So now we want to guess $xB$ given $xH$ (which is only $xA$) so we can invert the matrix. To guess
$xB$ given $xH$, we first
define $q_a \triangleq \Pr[xH = a]$ and $aq_{b|a} \triangleq \Pr[xB=b | xH=a]$. Given that $H(xB|xH)=\delta$, by a simple Markov inequality we obtain $\Pr_{xH=a}[H(xB|xH=a)>\sqrt{\delta}] \leq \sqrt{\delta}$. When the entropy is $<\sqrt{\delta}$ we have that \[\Pr[xB = mode(xB | xH=a)] \geq 1 - \sqrt{\delta}\] So there exists a function $f^{-1}:\{0,1\}^m\rightarrow\{0,1\}^n$ such that with high probability $1-d\sqrt{\delta}$, $f^{-1}(f(x))=x$.
\textbf{Overview of the decoding algorithm} We'll discuss the details of the decoding algorithm again next lecture, but the broad strokes are: We're starting with a collection of bits and they were all 1 with probability $p$ and 0 with probability $1-p$. We made combinations of the bits and produced new variables. We marked the resulting elements as being part of $A$ or $C$ or $B$. For each bit we compute the probability that it takes 1 or 0 given all of the bits above. Given the fact that the matrix is polarized, we'll get very determined probabilities, and we'll do a deterministic rounding. In the next lecture, we'll show how we can compute the probability for each bit.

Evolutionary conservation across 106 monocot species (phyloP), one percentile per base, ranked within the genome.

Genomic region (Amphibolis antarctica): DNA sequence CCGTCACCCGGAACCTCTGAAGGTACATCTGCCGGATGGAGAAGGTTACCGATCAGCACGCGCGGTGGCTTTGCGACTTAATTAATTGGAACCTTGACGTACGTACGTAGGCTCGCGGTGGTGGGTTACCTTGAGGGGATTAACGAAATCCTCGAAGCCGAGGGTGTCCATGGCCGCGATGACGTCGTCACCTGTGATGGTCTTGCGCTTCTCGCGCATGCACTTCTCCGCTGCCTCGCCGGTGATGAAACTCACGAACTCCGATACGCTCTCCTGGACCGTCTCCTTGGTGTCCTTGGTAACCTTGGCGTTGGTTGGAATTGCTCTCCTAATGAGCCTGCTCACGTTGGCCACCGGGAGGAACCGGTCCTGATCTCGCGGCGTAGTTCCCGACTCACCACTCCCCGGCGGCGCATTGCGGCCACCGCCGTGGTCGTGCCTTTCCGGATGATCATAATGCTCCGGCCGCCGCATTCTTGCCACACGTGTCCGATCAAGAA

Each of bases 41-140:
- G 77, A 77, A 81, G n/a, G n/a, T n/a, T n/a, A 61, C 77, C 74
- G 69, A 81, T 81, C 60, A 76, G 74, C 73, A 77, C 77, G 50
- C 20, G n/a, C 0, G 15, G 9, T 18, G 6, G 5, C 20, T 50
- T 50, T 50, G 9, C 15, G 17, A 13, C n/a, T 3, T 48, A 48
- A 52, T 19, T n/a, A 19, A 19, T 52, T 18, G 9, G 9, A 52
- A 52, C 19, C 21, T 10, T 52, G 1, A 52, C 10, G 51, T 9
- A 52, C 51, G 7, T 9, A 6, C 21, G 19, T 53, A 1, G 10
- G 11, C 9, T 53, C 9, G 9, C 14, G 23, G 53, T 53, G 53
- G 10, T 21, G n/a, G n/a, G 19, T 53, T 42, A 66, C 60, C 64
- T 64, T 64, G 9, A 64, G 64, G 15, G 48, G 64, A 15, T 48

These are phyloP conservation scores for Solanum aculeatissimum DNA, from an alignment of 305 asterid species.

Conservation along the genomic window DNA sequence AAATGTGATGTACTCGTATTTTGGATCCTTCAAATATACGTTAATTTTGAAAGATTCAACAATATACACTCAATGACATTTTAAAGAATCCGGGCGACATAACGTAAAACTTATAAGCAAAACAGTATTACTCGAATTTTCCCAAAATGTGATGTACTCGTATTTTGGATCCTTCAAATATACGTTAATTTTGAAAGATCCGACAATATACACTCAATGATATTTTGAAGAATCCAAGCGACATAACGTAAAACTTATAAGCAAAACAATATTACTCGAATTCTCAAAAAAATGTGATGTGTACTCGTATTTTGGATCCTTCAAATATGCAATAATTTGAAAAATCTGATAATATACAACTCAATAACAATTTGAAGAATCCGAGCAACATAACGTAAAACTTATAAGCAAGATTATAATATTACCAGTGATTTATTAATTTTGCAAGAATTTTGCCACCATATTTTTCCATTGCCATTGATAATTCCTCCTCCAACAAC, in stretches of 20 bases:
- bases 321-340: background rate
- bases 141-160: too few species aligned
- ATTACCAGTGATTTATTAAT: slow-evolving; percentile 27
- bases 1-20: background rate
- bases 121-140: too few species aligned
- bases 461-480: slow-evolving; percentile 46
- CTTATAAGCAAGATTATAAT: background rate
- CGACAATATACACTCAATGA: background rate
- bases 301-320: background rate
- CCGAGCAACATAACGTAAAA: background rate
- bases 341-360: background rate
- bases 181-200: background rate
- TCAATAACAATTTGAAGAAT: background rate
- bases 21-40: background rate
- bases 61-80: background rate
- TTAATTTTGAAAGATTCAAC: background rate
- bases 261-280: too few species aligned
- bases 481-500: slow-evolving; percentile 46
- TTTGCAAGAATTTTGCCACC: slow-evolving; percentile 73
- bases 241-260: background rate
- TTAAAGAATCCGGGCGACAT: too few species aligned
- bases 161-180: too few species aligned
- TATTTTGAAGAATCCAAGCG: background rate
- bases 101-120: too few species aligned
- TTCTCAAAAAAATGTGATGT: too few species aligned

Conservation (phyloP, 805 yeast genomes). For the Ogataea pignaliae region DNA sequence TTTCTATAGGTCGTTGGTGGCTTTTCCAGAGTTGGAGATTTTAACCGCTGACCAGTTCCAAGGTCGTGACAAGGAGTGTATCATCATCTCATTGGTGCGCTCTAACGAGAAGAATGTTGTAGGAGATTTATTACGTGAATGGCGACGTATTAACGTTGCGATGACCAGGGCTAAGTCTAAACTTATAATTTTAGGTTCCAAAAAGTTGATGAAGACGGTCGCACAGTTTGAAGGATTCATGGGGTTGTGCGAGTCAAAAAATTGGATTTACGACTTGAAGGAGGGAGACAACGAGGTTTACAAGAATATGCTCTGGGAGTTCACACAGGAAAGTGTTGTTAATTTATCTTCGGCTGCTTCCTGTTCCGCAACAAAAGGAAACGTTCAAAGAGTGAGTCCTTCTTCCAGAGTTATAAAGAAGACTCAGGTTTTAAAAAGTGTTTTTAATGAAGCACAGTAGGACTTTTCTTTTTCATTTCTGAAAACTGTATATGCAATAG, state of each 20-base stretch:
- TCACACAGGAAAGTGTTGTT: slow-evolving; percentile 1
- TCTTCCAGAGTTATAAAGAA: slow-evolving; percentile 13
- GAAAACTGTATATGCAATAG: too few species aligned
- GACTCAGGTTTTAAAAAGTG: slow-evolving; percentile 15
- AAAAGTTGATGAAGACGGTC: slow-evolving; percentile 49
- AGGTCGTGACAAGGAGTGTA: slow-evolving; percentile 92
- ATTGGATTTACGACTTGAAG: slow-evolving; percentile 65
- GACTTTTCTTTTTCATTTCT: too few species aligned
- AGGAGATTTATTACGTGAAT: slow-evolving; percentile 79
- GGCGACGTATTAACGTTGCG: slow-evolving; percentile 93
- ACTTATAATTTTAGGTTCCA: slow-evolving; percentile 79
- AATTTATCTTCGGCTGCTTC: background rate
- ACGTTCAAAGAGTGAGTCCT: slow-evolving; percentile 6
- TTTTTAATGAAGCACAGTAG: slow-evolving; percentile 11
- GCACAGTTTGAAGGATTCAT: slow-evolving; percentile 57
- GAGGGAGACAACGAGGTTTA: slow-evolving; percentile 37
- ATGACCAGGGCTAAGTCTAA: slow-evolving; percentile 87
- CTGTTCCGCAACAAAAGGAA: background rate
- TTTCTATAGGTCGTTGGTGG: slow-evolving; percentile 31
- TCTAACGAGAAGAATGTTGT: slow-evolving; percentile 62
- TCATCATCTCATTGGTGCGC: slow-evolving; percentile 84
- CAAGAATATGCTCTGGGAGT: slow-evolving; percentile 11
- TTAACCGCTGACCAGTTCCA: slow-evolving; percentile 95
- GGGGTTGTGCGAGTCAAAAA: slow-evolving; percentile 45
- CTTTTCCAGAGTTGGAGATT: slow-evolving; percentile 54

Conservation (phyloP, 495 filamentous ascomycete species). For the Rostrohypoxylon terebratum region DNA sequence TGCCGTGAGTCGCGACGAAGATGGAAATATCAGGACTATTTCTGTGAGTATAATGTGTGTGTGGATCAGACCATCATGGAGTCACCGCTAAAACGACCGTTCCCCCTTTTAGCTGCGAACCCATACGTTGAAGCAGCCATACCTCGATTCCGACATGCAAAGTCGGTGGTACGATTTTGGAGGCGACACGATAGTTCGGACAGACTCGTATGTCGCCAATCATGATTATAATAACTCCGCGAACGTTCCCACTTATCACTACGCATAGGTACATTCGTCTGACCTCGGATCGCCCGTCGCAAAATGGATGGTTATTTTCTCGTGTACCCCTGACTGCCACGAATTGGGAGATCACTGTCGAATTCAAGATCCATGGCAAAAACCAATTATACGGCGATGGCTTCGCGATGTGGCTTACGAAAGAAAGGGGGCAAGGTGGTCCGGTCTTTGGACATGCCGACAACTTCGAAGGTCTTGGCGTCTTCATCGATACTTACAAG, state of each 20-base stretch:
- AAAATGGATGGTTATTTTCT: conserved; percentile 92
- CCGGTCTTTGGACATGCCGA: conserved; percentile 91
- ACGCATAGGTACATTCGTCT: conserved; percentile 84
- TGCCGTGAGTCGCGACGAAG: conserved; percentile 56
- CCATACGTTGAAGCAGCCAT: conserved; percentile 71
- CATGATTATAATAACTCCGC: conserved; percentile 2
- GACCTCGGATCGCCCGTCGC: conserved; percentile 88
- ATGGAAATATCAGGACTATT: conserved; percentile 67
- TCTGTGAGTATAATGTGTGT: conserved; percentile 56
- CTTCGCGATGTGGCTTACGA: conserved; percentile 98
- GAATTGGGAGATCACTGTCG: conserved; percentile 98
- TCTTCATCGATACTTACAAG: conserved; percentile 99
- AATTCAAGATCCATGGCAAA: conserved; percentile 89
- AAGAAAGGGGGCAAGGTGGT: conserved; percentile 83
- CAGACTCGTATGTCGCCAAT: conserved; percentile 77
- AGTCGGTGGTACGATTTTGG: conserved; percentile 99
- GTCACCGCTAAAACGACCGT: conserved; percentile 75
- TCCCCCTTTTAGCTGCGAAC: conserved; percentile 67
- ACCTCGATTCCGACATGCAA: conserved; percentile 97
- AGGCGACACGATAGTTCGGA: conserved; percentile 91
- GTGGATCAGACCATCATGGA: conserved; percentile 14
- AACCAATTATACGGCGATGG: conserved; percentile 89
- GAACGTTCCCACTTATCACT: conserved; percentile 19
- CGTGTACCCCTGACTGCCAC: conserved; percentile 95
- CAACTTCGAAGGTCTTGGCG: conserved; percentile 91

%%%%%%%%
\section{Bibliographic Notes}
There are two core works to consider for Polar Codes. The initial work of Arikan, which lays out the proposal, and a second work of Guruswami and Xia which shows decoding in time poly$(n/\epsilon)$.
Citations?